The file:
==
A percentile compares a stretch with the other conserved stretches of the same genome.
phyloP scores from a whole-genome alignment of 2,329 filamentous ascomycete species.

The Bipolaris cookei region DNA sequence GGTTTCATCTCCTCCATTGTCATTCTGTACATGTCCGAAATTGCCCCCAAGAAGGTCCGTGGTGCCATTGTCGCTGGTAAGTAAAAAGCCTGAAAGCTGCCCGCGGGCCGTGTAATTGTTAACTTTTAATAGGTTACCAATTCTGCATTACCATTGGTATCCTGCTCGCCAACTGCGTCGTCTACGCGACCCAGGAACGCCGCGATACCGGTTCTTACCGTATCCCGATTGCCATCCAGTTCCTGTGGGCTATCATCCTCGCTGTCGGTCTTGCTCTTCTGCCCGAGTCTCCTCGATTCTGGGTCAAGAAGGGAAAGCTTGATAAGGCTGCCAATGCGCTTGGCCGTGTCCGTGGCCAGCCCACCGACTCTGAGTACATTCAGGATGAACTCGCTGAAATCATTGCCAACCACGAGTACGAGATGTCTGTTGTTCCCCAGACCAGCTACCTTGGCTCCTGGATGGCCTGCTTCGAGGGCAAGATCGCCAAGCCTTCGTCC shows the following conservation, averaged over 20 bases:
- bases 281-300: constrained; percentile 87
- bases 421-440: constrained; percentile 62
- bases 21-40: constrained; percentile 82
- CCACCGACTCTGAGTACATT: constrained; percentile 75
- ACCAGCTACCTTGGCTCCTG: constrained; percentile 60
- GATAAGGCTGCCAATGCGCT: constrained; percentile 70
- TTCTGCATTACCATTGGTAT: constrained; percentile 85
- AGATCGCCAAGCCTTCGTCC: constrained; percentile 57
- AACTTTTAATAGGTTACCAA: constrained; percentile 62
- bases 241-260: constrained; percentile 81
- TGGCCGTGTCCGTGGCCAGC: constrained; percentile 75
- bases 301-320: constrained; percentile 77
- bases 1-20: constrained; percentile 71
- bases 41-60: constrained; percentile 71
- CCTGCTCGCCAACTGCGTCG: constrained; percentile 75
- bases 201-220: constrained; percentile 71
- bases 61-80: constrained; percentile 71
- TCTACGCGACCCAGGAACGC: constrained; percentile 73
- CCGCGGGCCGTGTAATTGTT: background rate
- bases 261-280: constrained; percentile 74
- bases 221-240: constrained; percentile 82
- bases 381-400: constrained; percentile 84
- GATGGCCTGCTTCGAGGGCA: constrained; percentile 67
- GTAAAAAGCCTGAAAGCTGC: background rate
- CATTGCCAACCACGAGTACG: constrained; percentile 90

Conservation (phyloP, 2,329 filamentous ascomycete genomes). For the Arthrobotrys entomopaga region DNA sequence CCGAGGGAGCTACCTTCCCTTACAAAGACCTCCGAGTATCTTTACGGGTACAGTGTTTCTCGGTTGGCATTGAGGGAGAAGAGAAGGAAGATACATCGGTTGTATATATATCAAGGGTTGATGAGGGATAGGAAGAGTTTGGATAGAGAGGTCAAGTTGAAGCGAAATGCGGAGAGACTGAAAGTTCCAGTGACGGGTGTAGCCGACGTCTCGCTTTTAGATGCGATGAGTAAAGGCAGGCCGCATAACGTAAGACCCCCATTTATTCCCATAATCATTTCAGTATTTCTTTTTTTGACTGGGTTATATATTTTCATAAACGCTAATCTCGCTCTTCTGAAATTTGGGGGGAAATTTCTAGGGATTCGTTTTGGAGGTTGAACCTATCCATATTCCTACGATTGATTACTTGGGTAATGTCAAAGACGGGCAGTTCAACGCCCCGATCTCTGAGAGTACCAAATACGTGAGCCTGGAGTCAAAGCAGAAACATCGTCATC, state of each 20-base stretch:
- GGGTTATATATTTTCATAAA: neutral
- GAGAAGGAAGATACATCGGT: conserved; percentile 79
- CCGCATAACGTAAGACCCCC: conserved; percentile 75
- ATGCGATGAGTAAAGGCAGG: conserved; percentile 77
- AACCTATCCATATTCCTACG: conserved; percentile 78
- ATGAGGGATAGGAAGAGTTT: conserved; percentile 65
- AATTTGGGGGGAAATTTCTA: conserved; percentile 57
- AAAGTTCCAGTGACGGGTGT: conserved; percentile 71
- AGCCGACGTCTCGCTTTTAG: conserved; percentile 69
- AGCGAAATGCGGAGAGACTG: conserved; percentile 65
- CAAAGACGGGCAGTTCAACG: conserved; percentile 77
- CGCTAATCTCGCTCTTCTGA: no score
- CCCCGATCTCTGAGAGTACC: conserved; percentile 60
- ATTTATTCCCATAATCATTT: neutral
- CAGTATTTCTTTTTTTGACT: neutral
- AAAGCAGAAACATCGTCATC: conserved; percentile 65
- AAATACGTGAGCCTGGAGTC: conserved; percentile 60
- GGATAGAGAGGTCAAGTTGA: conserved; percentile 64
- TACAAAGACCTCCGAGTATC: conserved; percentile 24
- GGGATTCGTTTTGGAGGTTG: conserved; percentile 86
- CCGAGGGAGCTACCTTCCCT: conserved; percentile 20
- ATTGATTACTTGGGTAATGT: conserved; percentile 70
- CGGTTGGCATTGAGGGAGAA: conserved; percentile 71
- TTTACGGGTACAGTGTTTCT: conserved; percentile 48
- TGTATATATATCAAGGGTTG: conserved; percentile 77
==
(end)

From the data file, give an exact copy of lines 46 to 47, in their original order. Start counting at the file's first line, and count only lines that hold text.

- AAATACGTGAGCCTGGAGTC: conserved; percentile 60
- GGATAGAGAGGTCAAGTTGA: conserved; percentile 64